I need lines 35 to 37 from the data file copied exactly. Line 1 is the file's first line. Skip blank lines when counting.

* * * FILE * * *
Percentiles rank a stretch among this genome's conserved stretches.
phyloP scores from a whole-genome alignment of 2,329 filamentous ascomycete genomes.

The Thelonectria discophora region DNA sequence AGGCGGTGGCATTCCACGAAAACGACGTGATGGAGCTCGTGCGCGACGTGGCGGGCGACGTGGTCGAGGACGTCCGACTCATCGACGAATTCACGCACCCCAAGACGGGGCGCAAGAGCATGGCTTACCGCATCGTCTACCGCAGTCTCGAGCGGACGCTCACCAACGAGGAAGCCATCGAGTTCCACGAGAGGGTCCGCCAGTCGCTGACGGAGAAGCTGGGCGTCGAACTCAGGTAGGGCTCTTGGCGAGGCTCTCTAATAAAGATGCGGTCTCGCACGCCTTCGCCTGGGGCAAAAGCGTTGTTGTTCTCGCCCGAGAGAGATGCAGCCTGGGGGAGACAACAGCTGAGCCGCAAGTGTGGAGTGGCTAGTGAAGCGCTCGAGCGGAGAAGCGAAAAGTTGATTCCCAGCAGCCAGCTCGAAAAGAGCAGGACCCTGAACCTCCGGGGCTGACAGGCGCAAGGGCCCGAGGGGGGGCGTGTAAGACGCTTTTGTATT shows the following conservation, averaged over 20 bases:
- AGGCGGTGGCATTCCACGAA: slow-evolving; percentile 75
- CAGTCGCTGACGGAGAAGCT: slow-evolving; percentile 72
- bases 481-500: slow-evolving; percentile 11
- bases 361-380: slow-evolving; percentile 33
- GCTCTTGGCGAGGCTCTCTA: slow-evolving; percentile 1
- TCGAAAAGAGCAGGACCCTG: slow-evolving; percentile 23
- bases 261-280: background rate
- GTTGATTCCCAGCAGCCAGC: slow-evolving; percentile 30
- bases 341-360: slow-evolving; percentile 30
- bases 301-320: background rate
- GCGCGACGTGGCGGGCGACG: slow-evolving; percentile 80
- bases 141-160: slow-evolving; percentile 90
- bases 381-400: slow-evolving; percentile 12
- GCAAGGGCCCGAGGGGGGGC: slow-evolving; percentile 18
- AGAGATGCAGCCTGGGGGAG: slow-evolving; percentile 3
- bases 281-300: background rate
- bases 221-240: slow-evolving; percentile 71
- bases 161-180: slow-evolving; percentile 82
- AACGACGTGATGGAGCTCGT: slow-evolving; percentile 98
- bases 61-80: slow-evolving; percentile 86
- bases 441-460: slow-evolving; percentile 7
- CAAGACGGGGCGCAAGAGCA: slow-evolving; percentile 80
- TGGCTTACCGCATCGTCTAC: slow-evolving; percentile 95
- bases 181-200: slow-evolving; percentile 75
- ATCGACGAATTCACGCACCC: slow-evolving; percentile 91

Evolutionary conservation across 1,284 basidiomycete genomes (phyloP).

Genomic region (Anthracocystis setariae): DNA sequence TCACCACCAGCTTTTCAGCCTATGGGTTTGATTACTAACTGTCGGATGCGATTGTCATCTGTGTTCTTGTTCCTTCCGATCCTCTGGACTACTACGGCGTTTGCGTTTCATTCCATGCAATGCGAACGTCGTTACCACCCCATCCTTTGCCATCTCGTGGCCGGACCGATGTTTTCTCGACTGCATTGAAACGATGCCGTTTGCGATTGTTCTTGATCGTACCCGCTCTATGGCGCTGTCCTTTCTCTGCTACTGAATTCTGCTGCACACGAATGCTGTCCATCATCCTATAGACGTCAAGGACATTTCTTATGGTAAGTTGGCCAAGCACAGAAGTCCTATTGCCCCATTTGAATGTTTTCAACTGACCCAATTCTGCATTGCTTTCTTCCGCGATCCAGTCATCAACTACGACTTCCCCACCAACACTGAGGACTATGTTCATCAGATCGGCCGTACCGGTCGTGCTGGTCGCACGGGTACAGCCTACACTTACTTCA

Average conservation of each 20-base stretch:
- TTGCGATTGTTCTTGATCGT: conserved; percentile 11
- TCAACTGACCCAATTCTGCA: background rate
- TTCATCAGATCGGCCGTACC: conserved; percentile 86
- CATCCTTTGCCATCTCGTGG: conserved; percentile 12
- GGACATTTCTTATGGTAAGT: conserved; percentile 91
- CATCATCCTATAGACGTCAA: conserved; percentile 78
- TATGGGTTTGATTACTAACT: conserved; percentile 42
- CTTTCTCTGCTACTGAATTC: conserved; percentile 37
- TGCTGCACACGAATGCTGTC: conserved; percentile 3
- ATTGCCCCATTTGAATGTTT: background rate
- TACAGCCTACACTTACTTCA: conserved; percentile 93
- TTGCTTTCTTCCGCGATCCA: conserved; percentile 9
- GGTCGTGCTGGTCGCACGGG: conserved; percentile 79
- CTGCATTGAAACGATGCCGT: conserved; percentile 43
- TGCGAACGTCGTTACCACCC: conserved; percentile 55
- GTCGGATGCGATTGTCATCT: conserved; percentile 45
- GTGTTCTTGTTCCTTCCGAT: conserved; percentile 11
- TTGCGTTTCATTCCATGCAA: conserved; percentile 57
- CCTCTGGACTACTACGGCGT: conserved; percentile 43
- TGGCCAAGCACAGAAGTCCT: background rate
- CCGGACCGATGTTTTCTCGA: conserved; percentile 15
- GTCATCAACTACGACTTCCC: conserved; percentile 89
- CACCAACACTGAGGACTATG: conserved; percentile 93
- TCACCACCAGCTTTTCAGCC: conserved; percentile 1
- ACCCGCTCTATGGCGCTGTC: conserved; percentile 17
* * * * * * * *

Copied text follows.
- CATCCTTTGCCATCTCGTGG: conserved; percentile 12
- GGACATTTCTTATGGTAAGT: conserved; percentile 91
- CATCATCCTATAGACGTCAA: conserved; percentile 78